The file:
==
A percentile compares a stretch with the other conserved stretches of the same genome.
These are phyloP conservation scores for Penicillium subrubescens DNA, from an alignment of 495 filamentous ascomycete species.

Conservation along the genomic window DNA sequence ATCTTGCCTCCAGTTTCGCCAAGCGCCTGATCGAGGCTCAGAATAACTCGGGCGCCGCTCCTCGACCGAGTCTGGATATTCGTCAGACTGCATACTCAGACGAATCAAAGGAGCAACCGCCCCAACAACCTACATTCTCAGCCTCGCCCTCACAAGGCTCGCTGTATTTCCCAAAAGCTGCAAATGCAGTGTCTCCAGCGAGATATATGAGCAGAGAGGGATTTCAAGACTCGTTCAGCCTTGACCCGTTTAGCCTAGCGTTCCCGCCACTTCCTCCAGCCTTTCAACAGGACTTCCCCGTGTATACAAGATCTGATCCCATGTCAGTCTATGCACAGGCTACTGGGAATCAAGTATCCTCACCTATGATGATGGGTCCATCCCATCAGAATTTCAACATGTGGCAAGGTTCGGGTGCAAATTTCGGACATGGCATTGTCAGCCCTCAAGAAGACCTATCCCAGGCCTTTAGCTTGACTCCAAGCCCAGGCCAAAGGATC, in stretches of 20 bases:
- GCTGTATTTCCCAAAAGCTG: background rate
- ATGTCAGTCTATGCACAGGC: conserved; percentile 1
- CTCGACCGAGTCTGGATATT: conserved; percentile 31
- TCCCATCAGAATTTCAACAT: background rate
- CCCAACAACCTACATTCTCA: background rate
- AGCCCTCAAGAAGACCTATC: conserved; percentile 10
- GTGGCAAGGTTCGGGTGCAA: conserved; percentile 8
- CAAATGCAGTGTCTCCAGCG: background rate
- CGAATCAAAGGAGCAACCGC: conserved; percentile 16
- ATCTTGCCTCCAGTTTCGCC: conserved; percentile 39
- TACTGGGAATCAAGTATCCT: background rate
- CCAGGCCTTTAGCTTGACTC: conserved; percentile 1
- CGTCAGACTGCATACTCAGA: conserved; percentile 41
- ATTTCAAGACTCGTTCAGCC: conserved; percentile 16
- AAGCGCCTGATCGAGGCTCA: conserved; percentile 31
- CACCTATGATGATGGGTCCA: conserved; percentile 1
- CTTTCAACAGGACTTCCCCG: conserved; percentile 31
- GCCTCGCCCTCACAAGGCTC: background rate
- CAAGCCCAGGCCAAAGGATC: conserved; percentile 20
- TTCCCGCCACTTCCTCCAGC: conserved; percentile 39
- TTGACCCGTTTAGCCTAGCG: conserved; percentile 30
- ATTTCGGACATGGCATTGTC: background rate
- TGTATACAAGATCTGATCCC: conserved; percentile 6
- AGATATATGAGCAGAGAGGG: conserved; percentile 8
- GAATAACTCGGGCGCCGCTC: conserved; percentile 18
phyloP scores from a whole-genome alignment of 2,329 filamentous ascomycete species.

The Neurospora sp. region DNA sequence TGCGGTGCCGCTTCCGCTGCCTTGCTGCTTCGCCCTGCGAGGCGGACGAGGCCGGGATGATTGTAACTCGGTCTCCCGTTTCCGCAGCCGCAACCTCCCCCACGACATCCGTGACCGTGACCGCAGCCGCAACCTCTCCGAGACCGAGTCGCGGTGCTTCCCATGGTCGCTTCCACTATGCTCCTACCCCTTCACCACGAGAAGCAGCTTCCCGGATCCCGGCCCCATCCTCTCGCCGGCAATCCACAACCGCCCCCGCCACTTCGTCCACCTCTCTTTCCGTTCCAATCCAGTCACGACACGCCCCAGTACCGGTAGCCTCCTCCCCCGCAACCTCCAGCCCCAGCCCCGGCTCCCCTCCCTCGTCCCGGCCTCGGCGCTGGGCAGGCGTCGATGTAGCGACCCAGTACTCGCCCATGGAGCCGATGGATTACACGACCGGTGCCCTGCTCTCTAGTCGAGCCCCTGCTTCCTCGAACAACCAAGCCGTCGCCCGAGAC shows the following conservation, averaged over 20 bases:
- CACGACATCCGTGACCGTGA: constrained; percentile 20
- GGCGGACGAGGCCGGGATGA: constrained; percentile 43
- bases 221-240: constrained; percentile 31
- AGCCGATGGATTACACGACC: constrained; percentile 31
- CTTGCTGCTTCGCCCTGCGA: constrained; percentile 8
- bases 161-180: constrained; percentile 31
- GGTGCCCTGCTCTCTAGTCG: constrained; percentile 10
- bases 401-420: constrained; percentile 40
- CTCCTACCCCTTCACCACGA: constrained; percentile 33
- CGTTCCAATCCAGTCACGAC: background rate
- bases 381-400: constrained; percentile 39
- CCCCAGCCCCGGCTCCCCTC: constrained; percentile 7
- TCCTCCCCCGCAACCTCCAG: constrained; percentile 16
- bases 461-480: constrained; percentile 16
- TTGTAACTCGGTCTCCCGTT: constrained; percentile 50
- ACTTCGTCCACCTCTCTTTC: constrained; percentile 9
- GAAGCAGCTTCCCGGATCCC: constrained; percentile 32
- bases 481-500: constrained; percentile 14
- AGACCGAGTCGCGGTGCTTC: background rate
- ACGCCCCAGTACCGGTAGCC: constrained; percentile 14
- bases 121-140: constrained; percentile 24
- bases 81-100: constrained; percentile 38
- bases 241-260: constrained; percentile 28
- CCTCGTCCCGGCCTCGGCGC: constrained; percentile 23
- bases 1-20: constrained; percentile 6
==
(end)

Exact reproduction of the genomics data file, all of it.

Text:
A percentile compares a stretch with the other conserved stretches of the same genome.
These are phyloP conservation scores for Penicillium subrubescens DNA, from an alignment of 495 filamentous ascomycete species.

Conservation along the genomic window DNA sequence ATCTTGCCTCCAGTTTCGCCAAGCGCCTGATCGAGGCTCAGAATAACTCGGGCGCCGCTCCTCGACCGAGTCTGGATATTCGTCAGACTGCATACTCAGACGAATCAAAGGAGCAACCGCCCCAACAACCTACATTCTCAGCCTCGCCCTCACAAGGCTCGCTGTATTTCCCAAAAGCTGCAAATGCAGTGTCTCCAGCGAGATATATGAGCAGAGAGGGATTTCAAGACTCGTTCAGCCTTGACCCGTTTAGCCTAGCGTTCCCGCCACTTCCTCCAGCCTTTCAACAGGACTTCCCCGTGTATACAAGATCTGATCCCATGTCAGTCTATGCACAGGCTACTGGGAATCAAGTATCCTCACCTATGATGATGGGTCCATCCCATCAGAATTTCAACATGTGGCAAGGTTCGGGTGCAAATTTCGGACATGGCATTGTCAGCCCTCAAGAAGACCTATCCCAGGCCTTTAGCTTGACTCCAAGCCCAGGCCAAAGGATC, in stretches of 20 bases:
- GCTGTATTTCCCAAAAGCTG: background rate
- ATGTCAGTCTATGCACAGGC: conserved; percentile 1
- CTCGACCGAGTCTGGATATT: conserved; percentile 31
- TCCCATCAGAATTTCAACAT: background rate
- CCCAACAACCTACATTCTCA: background rate
- AGCCCTCAAGAAGACCTATC: conserved; percentile 10
- GTGGCAAGGTTCGGGTGCAA: conserved; percentile 8
- CAAATGCAGTGTCTCCAGCG: background rate
- CGAATCAAAGGAGCAACCGC: conserved; percentile 16
- ATCTTGCCTCCAGTTTCGCC: conserved; percentile 39
- TACTGGGAATCAAGTATCCT: background rate
- CCAGGCCTTTAGCTTGACTC: conserved; percentile 1
- CGTCAGACTGCATACTCAGA: conserved; percentile 41
- ATTTCAAGACTCGTTCAGCC: conserved; percentile 16
- AAGCGCCTGATCGAGGCTCA: conserved; percentile 31
- CACCTATGATGATGGGTCCA: conserved; percentile 1
- CTTTCAACAGGACTTCCCCG: conserved; percentile 31
- GCCTCGCCCTCACAAGGCTC: background rate
- CAAGCCCAGGCCAAAGGATC: conserved; percentile 20
- TTCCCGCCACTTCCTCCAGC: conserved; percentile 39
- TTGACCCGTTTAGCCTAGCG: conserved; percentile 30
- ATTTCGGACATGGCATTGTC: background rate
- TGTATACAAGATCTGATCCC: conserved; percentile 6
- AGATATATGAGCAGAGAGGG: conserved; percentile 8
- GAATAACTCGGGCGCCGCTC: conserved; percentile 18
phyloP scores from a whole-genome alignment of 2,329 filamentous ascomycete species.

The Neurospora sp. region DNA sequence TGCGGTGCCGCTTCCGCTGCCTTGCTGCTTCGCCCTGCGAGGCGGACGAGGCCGGGATGATTGTAACTCGGTCTCCCGTTTCCGCAGCCGCAACCTCCCCCACGACATCCGTGACCGTGACCGCAGCCGCAACCTCTCCGAGACCGAGTCGCGGTGCTTCCCATGGTCGCTTCCACTATGCTCCTACCCCTTCACCACGAGAAGCAGCTTCCCGGATCCCGGCCCCATCCTCTCGCCGGCAATCCACAACCGCCCCCGCCACTTCGTCCACCTCTCTTTCCGTTCCAATCCAGTCACGACACGCCCCAGTACCGGTAGCCTCCTCCCCCGCAACCTCCAGCCCCAGCCCCGGCTCCCCTCCCTCGTCCCGGCCTCGGCGCTGGGCAGGCGTCGATGTAGCGACCCAGTACTCGCCCATGGAGCCGATGGATTACACGACCGGTGCCCTGCTCTCTAGTCGAGCCCCTGCTTCCTCGAACAACCAAGCCGTCGCCCGAGAC shows the following conservation, averaged over 20 bases:
- CACGACATCCGTGACCGTGA: constrained; percentile 20
- GGCGGACGAGGCCGGGATGA: constrained; percentile 43
- bases 221-240: constrained; percentile 31
- AGCCGATGGATTACACGACC: constrained; percentile 31
- CTTGCTGCTTCGCCCTGCGA: constrained; percentile 8
- bases 161-180: constrained; percentile 31
- GGTGCCCTGCTCTCTAGTCG: constrained; percentile 10
- bases 401-420: constrained; percentile 40
- CTCCTACCCCTTCACCACGA: constrained; percentile 33
- CGTTCCAATCCAGTCACGAC: background rate
- bases 381-400: constrained; percentile 39
- CCCCAGCCCCGGCTCCCCTC: constrained; percentile 7
- TCCTCCCCCGCAACCTCCAG: constrained; percentile 16
- bases 461-480: constrained; percentile 16
- TTGTAACTCGGTCTCCCGTT: constrained; percentile 50
- ACTTCGTCCACCTCTCTTTC: constrained; percentile 9
- GAAGCAGCTTCCCGGATCCC: constrained; percentile 32
- bases 481-500: constrained; percentile 14
- AGACCGAGTCGCGGTGCTTC: background rate
- ACGCCCCAGTACCGGTAGCC: constrained; percentile 14
- bases 121-140: constrained; percentile 24
- bases 81-100: constrained; percentile 38
- bases 241-260: constrained; percentile 28
- CCTCGTCCCGGCCTCGGCGC: constrained; percentile 23
- bases 1-20: constrained; percentile 6